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David Hoffman In Cheshire St

October 9, 2023
by the gentle author

We have raised over £21,000 to RELAUNCH SPITALFIELDS LIFE BOOKS and now we have 5 DAYS LEFT! With your help, I am hoping we can reach the target of £35,000 by next Saturday 14th October.

Consider supporting us as a Patron and receive a signed fine art print by Doreen Fletcher, signed photographic prints by David Hoffman and Sarah Ainslie, plus an inscribed copy of my forthcoming book.

I believe in the primacy of books because – even if the web gets wiped out tomorrow – they will endure. Publishing is not an easy task, yet I am passionate to do it when I find stories that I want to cherish, that I know people will love, and that deserve to be dignified in our time and for posterity.




Thank you for all you do to document and celebrate the human history of the East End. Hugh Valentine

I am so looking forward to the publication of these books – I always read your blog and really enjoy your writing. Good luck! Sarah Lewington

All the very best of luck with this venture. Dina Fawcett

To support GA, the authors, artists, illustrators & photographers in the production of more beautiful books. Hellen Martin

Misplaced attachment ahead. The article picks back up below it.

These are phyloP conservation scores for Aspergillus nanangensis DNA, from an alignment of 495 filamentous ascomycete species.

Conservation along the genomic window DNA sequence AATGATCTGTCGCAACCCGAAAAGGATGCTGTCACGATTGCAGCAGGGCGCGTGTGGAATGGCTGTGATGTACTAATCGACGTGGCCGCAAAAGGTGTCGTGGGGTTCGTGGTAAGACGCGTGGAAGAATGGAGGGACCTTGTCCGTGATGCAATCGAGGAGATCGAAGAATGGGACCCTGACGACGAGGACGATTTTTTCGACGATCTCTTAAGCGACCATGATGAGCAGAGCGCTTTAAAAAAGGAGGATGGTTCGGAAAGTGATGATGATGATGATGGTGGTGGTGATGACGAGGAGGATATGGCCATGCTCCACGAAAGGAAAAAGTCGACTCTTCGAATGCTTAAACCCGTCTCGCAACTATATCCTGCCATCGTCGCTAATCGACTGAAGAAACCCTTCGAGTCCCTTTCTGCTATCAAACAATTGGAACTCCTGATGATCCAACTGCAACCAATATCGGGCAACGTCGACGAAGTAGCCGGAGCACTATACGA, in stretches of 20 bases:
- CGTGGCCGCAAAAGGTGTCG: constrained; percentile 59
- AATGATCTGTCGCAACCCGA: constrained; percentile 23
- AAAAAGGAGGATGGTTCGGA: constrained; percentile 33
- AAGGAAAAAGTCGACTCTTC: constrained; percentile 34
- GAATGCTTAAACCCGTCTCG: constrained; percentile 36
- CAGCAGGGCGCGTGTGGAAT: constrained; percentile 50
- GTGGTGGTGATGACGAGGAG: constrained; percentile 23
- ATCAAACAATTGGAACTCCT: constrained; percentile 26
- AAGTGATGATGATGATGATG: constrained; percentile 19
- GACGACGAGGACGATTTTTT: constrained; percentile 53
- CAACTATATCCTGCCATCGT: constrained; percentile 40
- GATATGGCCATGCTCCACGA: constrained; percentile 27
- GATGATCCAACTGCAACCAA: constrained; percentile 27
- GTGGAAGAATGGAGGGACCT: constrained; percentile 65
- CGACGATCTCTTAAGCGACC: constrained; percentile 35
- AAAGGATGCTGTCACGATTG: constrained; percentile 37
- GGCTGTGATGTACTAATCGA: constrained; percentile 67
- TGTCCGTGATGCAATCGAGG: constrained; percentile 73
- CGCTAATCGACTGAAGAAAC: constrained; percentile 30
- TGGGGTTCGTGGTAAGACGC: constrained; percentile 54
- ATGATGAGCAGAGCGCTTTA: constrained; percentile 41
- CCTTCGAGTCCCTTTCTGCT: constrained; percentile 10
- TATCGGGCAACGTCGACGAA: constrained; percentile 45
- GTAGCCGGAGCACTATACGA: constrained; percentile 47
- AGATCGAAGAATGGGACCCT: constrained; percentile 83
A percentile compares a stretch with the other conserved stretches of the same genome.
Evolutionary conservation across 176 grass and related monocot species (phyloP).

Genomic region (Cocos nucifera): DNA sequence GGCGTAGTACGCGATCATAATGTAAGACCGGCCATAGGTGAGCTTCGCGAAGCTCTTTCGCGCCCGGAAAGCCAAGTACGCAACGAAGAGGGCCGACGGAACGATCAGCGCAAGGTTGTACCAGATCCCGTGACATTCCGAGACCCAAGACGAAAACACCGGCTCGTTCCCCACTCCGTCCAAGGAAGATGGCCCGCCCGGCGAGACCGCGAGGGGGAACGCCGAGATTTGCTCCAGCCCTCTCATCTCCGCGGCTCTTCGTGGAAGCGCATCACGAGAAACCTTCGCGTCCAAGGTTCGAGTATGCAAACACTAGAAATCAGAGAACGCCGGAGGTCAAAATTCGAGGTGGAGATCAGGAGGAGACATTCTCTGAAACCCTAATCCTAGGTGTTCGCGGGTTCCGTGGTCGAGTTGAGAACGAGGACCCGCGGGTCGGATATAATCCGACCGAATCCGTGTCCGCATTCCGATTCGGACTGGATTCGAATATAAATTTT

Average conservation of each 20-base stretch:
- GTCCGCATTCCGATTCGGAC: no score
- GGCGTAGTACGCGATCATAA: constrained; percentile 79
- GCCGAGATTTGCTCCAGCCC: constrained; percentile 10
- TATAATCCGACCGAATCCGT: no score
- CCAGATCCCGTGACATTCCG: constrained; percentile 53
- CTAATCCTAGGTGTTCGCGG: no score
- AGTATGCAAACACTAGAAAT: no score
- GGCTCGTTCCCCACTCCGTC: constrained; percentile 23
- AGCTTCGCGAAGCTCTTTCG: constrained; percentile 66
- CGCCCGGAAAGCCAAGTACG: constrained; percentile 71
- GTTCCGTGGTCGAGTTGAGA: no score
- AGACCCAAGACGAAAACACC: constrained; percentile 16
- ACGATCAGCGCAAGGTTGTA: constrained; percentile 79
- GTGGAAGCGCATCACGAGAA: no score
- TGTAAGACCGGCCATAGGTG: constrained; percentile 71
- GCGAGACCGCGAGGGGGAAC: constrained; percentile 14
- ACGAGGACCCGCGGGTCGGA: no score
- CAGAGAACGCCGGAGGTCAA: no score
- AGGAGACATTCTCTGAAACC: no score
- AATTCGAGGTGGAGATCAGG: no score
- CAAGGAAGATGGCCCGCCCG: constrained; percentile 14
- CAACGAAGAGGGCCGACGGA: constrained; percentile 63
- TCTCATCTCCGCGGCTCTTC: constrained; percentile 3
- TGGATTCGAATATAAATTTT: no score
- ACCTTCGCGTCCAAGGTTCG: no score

May you and Spitalfields life, blog, community and books continue to inspire, flourish, stir and resist..thank you. Silvervanwoman

Good luck. I’ve got quite a few of your books and will look forward to more. Alison Pilkington

I have great admiration for The Gentle Author. TGA works incredibly hard and deserves all the support that we can give. Tim Sayer

Valuable historically and personally memorable for different aspects of the East End to be recorded, visually and orally so the streetscape, cultural vitality and diversity of voices are not lost. Jude Bloomfield

The daily blog from Spitalfields Life is life affirming. Best wishes with the publishing venture. Kate Amis

The Gentle Author brings great enjoyment to me every morning. Lynn MacKay

Looking forward to all three books – especially the mosaics, scattered like stardust, and free for all to enjoy…as all great art should be. Josephine Eglin

Dear Gentle Author, I am a great admirer of Tessa Hunkin’s work and would like to support the publication of your book about her and her mosaics. Many thanks for the work you do for so many and the interesting stories you share with all of us readers. Best of luck with this and warm crispy autumn wishes, Matilda Moreton

Good luck with the publication fund raiser. I loved working with Sarah Ainslie on various Spitalfields Life pieces, and I’m excited for her work, and the others, to be published in book form. Rosie Dastgir

I love the books! Good luck! Mary Winch

Love the books – hope the funding project succeeds. Edward Gillman

Good luck with your worthy venture. Keith Brennan

Amazing books … keep going. Sophie Alderson

Precious publications from a very special place … Oh here’s to Spitalfields lives ! Sophie Thompson

I am a great-granddaughter of man born in Bethnal Green. Proud to be an East Ender! Pamela Henning

Wonderful projects. Sensorinet

Cracking beautiful relevant stuff !! Bonne chance xx Oliver Lazarus